Most humans don't live in the sesert, but we do come here for the purpose of large scale projects, specifically, military activities. Not only are there numerous bases out here, but we use this barren land for military related experiments, which cause damage on a large scale. Aside from that, we exploit the land in search of oil and water. There are some laws in place to protect very specific desert areas, but not much more.

Desert

Abiotic factors

As one can guess, precipitation in the desert is a very uncommon occurence, for the temperature in hot deserts is usually from 20 to 25 degrees celcius, while cold deserts range from -2 to 4 degrees celsius. This obviously means either extremely dry and sandy soil or frozen and hard soil. 

Location: Around the equator or near the Arctic

Life (biotic factors)

While the savanna shares certain characteristics of hot deserts, they still have a huge abundance of grass, as well as some trees scattered and isolated, as the land is too dry for entire forests. Due to trees, large animals can survive here like elephants and giraffes. But at the same time, there are also many smaller and medium sized species like monkeys and zebras.

Abiotic factors

Much like the desert, grassland and chaparral biomes, savannas don't get much precipitation due to heat, which ranges from 20 to 30 degrees celsuis. As displayed numerous times previously, the soil is very dry and allows plant growth with much difficulty.

Savanna

Humans

 Like deserts, humans don't live very much out in savannas, but still affect it negatively. Rather than damaging the land, the harm comes from poachers, who kill the wildlife for the materials their bodies provide, like ivory. Of course, there are laws that try to prevent the killing os many animals out here, but a lot of hunters don't care.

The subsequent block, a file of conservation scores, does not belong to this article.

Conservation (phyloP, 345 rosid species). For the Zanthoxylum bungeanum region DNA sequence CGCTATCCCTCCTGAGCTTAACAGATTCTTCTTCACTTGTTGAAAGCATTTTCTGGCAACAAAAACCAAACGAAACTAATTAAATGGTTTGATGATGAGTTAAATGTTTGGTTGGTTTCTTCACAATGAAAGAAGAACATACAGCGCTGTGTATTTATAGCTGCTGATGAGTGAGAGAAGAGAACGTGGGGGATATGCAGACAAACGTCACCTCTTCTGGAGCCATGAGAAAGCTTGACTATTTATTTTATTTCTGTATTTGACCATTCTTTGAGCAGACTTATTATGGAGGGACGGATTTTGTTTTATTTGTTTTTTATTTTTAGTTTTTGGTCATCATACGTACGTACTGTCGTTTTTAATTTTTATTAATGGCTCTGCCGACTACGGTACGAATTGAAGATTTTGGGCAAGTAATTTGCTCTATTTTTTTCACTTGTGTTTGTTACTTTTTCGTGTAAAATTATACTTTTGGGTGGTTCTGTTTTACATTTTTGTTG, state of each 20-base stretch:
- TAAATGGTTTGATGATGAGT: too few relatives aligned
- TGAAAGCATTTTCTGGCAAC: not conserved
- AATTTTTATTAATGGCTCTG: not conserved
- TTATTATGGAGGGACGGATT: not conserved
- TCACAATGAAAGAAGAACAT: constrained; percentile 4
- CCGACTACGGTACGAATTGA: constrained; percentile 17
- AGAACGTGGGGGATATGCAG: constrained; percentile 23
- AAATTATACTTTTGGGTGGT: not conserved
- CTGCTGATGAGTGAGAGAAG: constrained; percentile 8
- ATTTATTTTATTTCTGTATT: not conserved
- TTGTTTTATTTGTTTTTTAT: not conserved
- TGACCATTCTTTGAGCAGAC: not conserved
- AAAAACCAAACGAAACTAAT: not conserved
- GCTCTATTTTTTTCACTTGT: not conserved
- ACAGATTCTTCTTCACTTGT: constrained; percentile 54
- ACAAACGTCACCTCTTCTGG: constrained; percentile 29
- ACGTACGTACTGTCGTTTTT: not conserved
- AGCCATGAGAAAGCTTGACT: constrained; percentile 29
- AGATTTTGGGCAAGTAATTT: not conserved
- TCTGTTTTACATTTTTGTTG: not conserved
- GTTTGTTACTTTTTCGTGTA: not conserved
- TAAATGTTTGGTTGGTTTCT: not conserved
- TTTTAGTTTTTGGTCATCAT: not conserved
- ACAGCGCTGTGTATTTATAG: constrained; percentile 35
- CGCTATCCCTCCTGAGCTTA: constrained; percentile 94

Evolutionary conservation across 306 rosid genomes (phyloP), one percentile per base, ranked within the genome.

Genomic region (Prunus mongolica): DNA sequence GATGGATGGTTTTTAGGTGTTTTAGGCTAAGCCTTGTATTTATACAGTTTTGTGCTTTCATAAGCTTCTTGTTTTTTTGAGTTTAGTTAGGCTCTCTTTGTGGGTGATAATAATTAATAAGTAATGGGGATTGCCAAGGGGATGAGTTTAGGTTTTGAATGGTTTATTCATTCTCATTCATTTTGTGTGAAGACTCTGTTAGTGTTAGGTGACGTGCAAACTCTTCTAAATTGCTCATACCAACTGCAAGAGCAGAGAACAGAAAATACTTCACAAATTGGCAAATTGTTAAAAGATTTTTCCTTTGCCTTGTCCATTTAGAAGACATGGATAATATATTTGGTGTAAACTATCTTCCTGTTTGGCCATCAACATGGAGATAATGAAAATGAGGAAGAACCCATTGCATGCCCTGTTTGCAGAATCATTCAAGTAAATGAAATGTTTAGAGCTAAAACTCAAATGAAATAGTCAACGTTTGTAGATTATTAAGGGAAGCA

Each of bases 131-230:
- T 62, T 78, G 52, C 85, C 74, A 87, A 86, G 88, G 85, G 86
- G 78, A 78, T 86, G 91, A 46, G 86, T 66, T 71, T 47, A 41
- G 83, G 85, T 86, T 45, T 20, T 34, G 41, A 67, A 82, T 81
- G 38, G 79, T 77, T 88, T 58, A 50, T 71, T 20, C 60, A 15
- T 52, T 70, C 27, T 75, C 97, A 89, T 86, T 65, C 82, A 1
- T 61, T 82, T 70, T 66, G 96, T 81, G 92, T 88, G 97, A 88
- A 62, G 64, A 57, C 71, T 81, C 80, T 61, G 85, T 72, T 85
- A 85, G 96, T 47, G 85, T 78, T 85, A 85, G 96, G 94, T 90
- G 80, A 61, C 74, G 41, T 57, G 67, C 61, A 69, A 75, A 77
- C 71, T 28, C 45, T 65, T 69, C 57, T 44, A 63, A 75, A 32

Location: Near equator, mostly in Africa

Abiotic factors

 Even though the average temperatures here mostly range between 20 and 34 degrees celsius, being even more warm than hot deserts, there is extreme precipitation, more than anywhere else. The resulting factor is very fertile soil, fit for growing millions upon millions of trees and other plants.

Life (biotic factors)

 Despite being the warmest biome, tropical rainforests are undoubtedly the most lush, with thousands of plant species including various bamboos, trees and more. Appropriatley, there are plenty of animals to compensate like monkeys, tigers and hundreds of bird species. 

Rainforest

Humans

While we don't settle ourselves in rainforests, we certainly cause damage. Out of all the biomes, this one probably suffers the most, from deforestation on a gargantuan scale. So large that environmentalists are worried about the oxygen they soon won't be able to produce. As a result, there are many laws and groups that try to prevent this the best they can.

Location: All Around the Southern side of the planet